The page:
Maritime Security Regulations
The U.S. Maritime Administration (MARAD) released its quarterly report on port and shipping safety and environmental protection. This report discusses the latest session of the IMO Marine Environment Protection Committee; the bill to reauthorize the Transportation Equity Act for the 21st Century (TEA-21); the Coast Guard’s interim maritime security regulations; and the OECD report on Security in Maritime Transportation.
The U.S. Coast Guard released its annual Port State Control Report for calendar year 2004. During the year, 7,241 individual foreign ships made 72,178 calls at U.S. ports. The Coast Guard conducted 11,054 safety examinations of these ships. The detention level of 2.43% was higher than 2003, but lower than 2002. During the six month period in which the maritime security regulations were in force during the year, the agency conducted 6,087 security inspections, but detained, denied entry to
The U.S. Coast Guard issued voluntary screening guidance for owners and operators of vessels and facilities regulated under parts 104, 105, and 106 of the maritime security regulations. The guidance addresses screening of persons, cargo, vehicles, and baggage prior to allowing access to the vessel or facility. Details of the guidance are classified as security sensitive information (SSI) and will only be provided to those with a need to know. NVIC 06-04 (HK Law).
Navigating through U.S. Maritime Security Requirements By Dennis L. Bryant Senior Maritime Counsel Holland & Knight, Washington, D.C. The U.S. Maritime Transportation Security Act (MTSA) imposes various maritime security requirements on operating in waters subject to the jurisdiction of the United States. Maritime security regulations promulgated by the U.S. Coast Guard implement some (but not all) of the MTSA requirements and impose some additional requirements
After the tragic events of 9/11, the United States faced the challenging task of creating new rules and policies to protect the homeland. In addition to many other actions, Congress and the Department of Homeland Security responded by passing and implementing the Maritime Transportation Security Act (MTSA) of 2002. The MTSA is a significant piece of legislation and its regulations affect nearly every member of the maritime community,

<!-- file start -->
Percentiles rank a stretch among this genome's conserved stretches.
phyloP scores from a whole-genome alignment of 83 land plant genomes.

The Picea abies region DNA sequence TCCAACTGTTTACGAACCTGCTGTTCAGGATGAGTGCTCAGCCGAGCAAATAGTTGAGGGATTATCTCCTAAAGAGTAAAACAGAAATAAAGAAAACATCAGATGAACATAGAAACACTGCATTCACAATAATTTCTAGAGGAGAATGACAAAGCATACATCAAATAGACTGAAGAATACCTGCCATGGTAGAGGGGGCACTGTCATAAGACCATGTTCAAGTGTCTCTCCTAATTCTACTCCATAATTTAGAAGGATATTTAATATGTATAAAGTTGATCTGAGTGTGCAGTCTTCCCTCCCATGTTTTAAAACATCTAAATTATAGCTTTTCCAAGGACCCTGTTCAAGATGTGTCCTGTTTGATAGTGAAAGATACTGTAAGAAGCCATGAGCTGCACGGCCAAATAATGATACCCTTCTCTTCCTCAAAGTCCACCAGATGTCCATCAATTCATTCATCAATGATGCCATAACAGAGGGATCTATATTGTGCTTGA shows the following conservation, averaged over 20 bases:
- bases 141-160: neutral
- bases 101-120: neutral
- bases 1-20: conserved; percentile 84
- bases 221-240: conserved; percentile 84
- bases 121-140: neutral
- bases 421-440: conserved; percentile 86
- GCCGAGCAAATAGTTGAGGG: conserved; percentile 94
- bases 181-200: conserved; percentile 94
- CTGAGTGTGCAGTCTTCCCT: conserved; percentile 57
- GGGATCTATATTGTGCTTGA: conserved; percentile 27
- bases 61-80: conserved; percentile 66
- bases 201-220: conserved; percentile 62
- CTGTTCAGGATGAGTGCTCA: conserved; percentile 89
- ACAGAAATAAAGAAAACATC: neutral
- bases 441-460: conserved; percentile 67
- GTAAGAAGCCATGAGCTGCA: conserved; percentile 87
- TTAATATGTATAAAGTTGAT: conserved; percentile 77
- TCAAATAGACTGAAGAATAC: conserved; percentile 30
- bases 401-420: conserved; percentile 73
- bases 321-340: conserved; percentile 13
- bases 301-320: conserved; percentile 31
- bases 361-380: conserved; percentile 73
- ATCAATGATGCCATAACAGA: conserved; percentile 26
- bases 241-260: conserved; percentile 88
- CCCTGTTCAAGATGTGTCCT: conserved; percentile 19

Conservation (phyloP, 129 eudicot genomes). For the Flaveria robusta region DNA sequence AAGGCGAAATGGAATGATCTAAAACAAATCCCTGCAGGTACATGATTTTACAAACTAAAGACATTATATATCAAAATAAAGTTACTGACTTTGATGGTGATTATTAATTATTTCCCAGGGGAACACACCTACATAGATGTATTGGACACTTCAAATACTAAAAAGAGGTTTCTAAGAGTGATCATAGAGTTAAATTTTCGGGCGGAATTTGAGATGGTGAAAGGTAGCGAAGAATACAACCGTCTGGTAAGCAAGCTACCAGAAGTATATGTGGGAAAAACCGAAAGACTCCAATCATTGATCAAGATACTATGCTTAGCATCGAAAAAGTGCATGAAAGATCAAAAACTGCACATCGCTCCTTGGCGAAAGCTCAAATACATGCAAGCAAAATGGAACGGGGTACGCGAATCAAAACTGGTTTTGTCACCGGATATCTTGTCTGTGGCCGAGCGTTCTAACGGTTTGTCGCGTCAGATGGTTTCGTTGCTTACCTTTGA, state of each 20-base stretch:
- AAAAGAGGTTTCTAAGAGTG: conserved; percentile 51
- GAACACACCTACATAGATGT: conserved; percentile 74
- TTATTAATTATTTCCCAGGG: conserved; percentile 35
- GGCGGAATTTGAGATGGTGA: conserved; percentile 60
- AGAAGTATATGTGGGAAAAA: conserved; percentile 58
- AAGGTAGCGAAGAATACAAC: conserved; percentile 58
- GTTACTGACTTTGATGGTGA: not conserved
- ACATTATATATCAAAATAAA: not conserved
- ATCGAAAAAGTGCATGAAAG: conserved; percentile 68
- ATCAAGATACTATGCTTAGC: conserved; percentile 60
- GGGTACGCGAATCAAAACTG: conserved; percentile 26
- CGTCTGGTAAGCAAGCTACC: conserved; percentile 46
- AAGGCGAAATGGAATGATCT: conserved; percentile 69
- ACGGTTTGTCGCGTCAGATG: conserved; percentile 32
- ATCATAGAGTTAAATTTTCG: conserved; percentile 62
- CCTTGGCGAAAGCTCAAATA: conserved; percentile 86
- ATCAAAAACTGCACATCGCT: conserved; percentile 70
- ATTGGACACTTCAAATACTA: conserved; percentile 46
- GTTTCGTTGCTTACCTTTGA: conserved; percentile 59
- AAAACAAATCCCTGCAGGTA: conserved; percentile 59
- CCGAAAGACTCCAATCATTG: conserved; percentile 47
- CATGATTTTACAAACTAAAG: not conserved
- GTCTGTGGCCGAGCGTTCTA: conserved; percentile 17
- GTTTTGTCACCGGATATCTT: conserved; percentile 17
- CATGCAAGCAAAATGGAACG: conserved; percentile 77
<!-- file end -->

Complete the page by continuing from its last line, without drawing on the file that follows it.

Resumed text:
It is expected that the USCG will begin stepping up compliance measures and holding companies more accountable to the codes and regulations of the Maritime Security Act of 2002 (MTSA). The anticipated actions by the USCG, combined with the current cost of normal security procedures, will make it increasingly more difficult for companies to balance compliance with manageable security budgets. In addition, companies that lack the knowledge and experience to maintain full compliance run the risk
By Dennis L. Bryant Senior Maritime Counsel, Holland & Knight The U.S. Coast Guard issued its final regulations implementing the Maritime Transportation Security Act of 2002 (MTSA). These regulations replace the interim rules issued on July 1, 2003 and take into account comments received thereon. Few substantive changes, though, have been made. The majority of the changes are in the nature of clarifications. The submission date for security plans was changed from December 29 to
By Jonathan K. Waldron During a visit to Charleston, S.C. last month, President Bush touted his proposed 13 percent budget increase for homeland security with U.S. ports being a primary priority. The visit came just six months before these facilities must implement several domestic and international requirements intended to add additional layers of defense and protection from potential terrorist acts. These provisions are contained in the Maritime Transportation Security Act of 2002 (MTSA)
Last week, the International Maritime Organization's (IMO's) 'Diplomatic Conference on Marine Security', held in London in parallel with MSC 76, adopted new Regulations to enhance maritime security through amendments to SOLAS Chapter XI, which now includes a new International Ship and Port Facility Security (ISPS) Code. On Monday this week, Lloyd's Register held the first in a global program of practical seminars aimed at helping the marine industry understand the implications of the